A series about South Louisiana’s disappearing communities
Before gumbo, Zydeco and the multicultural influences that shaped today’s modern South Louisiana culture, the people of the United Houma Nation inhabited this land and nearby regions. One of the many native peoples, their rich culture influenced many aspects of the bayou region today.
Originally from Mississippi, the tribe were mound builders that go back thousands of years. Over time, war, colonization and prejudice pushed the tribe into Louisiana and eventually to the Louisiana coast.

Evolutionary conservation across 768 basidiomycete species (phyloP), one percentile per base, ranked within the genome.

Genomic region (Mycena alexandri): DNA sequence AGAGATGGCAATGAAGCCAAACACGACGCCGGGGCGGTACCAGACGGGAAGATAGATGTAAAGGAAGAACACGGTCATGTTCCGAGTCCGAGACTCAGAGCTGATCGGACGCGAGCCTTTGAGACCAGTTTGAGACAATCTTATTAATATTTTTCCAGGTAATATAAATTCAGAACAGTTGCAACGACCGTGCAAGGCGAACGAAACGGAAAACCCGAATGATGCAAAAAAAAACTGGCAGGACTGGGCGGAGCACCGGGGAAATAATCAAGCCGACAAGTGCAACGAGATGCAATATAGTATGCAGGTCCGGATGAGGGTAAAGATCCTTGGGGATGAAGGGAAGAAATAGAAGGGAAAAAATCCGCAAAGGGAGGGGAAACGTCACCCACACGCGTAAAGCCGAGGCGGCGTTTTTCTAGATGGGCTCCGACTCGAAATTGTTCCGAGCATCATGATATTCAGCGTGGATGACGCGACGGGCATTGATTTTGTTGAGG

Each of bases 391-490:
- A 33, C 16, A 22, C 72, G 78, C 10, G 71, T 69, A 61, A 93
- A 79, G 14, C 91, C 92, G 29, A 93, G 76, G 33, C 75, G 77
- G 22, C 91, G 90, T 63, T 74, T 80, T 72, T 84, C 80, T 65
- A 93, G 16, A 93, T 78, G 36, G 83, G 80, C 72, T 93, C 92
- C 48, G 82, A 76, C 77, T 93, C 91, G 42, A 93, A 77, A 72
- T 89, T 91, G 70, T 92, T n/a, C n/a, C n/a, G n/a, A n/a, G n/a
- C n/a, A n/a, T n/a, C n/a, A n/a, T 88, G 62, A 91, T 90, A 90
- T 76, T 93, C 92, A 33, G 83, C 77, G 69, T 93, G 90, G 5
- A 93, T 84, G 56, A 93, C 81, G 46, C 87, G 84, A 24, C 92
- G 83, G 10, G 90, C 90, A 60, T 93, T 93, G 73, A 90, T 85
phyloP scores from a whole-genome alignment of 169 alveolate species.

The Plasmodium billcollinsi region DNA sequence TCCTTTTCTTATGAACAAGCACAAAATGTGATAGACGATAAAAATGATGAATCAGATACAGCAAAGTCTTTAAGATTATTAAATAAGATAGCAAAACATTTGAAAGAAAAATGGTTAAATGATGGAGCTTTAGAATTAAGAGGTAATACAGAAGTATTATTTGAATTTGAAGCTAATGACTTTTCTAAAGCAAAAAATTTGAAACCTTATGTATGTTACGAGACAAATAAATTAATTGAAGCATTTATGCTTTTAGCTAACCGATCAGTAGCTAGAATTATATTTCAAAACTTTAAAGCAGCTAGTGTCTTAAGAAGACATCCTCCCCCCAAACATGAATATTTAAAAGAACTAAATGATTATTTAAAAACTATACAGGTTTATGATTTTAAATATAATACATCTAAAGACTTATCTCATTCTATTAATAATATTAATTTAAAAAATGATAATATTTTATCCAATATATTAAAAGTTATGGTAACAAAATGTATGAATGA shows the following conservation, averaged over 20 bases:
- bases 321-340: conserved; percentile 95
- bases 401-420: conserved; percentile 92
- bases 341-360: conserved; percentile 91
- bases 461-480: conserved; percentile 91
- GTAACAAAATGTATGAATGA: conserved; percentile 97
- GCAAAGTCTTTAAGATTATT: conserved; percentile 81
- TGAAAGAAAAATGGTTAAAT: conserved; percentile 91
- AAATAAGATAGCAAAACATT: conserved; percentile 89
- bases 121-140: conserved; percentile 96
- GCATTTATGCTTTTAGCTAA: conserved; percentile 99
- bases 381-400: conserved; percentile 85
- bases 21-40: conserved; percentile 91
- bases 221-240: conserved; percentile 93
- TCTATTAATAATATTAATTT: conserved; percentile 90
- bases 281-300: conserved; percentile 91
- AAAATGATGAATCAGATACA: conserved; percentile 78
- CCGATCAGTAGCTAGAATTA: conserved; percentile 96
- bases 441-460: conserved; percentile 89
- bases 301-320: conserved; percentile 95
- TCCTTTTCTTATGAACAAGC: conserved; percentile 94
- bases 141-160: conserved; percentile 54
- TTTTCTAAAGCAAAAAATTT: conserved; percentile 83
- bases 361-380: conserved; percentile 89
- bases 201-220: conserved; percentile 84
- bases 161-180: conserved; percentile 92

The six parishes where most of the 19,000-member tribe now lives line the Gulf of Mexico and, with that, are threatened by hurricanes, rising sea levels, coastal erosion and other environmental risks created by companies like oil and gas. Their land is disappearing.